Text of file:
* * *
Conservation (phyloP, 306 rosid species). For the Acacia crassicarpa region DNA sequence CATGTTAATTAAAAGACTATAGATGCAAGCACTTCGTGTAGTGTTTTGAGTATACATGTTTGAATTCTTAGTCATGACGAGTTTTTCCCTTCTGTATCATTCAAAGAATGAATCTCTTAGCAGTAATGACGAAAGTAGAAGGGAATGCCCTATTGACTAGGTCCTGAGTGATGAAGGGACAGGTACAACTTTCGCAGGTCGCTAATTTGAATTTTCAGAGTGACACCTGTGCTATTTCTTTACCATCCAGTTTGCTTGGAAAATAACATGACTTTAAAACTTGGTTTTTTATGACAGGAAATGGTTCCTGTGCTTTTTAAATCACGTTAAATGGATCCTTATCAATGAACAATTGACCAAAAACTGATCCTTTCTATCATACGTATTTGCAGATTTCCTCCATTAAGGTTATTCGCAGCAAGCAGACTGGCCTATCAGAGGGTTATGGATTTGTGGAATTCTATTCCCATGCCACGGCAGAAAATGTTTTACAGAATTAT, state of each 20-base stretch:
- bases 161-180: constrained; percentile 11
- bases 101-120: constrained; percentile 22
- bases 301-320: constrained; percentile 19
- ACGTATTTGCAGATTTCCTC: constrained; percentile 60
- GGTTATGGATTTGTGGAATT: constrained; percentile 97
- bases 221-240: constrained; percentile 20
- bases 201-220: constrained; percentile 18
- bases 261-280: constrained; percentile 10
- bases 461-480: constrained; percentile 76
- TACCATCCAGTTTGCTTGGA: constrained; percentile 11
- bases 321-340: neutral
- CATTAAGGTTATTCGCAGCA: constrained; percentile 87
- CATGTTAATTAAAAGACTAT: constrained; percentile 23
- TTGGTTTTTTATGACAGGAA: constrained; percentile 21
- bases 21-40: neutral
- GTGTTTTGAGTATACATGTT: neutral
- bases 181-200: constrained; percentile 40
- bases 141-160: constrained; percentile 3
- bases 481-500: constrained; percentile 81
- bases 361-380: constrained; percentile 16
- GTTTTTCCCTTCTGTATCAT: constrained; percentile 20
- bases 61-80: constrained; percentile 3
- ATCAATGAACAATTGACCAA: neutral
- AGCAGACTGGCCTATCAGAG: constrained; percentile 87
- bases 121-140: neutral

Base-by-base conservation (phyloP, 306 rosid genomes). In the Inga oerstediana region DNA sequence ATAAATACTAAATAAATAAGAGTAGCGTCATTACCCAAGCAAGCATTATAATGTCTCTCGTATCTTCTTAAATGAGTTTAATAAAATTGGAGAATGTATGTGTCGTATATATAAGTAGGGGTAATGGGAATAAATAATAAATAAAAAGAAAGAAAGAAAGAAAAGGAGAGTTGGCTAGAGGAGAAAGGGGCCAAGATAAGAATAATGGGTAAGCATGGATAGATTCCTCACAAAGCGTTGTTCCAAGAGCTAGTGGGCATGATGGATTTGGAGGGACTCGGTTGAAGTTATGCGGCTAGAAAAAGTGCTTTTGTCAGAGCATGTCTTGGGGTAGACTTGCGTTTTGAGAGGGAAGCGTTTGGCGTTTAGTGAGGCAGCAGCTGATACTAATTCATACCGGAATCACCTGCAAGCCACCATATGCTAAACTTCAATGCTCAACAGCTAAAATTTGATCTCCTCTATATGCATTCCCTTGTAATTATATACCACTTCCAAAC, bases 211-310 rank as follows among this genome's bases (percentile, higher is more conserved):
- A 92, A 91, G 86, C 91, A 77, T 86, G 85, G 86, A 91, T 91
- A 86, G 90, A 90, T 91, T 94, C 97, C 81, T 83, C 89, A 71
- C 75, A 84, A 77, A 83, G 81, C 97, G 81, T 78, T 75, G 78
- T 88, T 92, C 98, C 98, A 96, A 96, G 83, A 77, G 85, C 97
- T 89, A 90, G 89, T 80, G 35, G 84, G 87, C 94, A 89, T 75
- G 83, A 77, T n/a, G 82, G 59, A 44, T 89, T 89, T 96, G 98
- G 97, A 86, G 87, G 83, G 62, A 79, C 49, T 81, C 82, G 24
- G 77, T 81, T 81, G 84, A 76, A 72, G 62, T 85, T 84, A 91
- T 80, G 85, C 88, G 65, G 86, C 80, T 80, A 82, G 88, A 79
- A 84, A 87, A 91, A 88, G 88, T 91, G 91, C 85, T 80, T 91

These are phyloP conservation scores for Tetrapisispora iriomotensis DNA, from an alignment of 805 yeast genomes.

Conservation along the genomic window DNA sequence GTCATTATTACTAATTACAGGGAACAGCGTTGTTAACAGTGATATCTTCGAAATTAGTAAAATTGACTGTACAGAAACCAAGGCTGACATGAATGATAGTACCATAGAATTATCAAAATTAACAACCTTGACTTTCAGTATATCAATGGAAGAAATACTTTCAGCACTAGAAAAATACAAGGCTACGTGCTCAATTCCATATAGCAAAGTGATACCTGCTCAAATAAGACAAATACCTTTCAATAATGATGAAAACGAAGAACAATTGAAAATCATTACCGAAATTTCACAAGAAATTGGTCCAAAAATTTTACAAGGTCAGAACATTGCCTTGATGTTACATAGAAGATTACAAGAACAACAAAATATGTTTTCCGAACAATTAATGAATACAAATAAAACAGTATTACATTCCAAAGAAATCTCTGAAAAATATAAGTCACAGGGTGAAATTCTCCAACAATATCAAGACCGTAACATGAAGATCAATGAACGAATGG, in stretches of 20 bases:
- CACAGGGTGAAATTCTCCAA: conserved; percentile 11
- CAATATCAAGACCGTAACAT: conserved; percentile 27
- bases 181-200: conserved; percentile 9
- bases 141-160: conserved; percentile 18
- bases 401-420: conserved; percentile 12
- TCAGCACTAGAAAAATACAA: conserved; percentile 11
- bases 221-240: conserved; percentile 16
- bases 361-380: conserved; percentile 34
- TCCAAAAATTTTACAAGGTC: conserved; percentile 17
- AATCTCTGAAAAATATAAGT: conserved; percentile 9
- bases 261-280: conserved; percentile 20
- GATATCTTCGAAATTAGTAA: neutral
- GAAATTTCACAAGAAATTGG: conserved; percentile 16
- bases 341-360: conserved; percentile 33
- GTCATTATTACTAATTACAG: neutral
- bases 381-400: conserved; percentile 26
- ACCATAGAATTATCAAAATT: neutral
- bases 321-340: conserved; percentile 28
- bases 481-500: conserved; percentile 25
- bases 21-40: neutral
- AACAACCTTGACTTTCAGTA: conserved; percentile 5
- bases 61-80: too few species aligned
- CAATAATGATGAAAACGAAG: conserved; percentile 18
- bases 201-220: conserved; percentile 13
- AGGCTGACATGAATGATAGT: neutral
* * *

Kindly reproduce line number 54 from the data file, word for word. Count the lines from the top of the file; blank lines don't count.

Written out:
- GTCATTATTACTAATTACAG: neutral